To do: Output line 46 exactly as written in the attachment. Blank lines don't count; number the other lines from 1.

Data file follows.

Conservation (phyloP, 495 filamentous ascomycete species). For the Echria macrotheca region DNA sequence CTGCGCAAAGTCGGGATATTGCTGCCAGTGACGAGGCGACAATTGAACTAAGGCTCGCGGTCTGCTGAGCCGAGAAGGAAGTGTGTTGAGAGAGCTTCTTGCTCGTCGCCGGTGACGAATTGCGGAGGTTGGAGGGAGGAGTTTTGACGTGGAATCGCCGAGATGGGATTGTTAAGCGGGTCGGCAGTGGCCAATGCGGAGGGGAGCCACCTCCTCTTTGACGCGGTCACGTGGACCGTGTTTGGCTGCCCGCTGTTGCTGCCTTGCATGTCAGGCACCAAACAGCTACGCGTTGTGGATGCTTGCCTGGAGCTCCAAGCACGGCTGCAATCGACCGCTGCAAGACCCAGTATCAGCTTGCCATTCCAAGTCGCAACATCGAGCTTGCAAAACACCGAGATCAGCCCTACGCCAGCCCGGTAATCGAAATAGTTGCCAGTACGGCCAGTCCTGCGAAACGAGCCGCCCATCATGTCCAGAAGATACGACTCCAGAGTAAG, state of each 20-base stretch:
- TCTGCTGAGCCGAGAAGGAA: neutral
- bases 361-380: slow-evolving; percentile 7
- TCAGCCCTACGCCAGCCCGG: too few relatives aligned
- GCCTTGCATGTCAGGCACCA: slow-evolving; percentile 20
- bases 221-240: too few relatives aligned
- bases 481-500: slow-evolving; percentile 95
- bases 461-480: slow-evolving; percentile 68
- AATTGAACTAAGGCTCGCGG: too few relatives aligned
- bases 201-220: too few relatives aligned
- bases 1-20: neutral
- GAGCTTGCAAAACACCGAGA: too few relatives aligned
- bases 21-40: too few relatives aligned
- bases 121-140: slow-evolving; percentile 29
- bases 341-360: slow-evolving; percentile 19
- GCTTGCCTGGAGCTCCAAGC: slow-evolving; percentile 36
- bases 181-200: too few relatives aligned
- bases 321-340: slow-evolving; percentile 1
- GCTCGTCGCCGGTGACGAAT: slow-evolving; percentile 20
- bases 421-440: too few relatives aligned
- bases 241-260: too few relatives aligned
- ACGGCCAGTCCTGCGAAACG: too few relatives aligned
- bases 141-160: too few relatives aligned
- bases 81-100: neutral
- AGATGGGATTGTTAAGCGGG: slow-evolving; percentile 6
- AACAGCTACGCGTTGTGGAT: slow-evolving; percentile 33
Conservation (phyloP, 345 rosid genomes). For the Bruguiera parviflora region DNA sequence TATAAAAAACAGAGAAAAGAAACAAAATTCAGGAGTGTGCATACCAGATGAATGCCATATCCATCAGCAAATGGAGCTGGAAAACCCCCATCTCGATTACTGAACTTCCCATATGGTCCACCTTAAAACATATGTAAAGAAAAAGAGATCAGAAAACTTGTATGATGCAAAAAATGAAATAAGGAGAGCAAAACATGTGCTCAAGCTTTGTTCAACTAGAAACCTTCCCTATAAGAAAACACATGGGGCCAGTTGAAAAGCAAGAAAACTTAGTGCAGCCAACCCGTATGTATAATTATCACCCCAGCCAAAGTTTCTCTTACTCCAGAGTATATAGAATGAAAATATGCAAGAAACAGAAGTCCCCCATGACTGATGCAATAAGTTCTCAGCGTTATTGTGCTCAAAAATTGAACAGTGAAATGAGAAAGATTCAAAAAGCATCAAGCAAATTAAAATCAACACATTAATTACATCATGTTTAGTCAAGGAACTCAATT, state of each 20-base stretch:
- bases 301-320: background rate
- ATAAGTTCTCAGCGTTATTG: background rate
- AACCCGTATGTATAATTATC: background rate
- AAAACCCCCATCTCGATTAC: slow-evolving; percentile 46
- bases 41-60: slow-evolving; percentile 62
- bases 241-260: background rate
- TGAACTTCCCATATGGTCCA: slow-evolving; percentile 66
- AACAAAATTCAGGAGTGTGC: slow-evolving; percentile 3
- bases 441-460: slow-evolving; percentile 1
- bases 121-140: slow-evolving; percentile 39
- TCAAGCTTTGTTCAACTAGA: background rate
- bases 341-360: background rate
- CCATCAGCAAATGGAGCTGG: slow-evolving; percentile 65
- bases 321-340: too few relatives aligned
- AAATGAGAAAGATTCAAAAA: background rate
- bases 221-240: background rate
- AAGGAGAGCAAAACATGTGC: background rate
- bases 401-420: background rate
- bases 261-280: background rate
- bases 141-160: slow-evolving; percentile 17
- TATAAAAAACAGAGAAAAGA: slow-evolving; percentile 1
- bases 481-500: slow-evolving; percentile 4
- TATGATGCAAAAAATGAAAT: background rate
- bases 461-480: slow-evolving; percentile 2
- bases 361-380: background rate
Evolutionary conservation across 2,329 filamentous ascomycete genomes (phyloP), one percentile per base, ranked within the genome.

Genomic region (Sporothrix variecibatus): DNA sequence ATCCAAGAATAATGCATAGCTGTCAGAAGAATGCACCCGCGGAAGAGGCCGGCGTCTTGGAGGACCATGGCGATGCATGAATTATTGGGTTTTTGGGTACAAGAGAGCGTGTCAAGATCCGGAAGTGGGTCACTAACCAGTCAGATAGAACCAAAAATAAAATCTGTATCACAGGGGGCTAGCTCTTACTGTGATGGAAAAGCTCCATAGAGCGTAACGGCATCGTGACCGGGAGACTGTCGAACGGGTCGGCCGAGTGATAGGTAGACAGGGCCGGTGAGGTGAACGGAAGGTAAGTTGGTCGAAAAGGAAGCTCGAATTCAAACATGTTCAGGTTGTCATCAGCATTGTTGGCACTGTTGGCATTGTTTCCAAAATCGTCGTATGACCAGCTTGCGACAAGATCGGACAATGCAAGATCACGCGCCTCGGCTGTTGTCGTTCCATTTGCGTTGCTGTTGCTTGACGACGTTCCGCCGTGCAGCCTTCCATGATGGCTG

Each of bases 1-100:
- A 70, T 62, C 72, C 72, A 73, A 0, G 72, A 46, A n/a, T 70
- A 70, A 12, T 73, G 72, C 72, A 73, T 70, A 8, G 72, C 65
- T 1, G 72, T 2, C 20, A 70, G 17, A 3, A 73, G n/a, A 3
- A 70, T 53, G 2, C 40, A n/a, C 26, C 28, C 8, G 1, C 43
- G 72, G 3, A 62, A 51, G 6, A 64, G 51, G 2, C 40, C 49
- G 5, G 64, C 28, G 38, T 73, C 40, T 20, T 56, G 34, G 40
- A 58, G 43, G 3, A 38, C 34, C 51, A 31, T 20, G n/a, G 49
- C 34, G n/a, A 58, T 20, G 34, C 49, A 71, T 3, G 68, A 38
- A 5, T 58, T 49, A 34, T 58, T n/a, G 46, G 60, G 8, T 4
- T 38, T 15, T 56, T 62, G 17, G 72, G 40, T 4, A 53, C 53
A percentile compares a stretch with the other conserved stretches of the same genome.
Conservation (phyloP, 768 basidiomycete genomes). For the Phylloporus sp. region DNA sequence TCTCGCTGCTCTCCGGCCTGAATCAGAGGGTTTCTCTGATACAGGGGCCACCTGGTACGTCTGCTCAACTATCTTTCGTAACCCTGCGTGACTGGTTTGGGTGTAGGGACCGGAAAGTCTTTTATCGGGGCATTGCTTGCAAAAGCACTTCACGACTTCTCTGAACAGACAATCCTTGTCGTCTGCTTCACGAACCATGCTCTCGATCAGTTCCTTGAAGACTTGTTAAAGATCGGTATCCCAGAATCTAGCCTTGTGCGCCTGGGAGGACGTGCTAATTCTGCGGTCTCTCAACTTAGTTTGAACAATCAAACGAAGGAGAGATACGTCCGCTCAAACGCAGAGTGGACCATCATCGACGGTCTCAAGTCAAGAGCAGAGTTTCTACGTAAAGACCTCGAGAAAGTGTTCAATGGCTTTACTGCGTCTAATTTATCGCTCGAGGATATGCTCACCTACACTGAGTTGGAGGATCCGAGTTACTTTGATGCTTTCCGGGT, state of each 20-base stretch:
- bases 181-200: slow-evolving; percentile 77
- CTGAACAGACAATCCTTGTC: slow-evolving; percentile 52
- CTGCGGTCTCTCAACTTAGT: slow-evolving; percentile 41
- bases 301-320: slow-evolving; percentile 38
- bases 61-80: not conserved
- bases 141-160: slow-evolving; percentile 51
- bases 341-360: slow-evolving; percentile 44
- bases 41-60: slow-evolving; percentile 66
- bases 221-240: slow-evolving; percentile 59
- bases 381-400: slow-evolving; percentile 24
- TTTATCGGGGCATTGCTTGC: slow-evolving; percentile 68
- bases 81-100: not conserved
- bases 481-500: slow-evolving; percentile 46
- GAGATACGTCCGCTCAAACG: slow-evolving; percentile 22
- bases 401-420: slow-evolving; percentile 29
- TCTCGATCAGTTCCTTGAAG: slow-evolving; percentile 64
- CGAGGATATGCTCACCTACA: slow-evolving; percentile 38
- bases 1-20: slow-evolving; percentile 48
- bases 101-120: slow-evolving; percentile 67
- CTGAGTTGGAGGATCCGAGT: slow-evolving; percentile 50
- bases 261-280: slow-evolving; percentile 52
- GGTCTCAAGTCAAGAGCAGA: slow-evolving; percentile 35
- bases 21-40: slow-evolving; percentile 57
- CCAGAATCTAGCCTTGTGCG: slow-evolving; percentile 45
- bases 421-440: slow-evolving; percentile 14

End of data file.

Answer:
- bases 261-280: background rate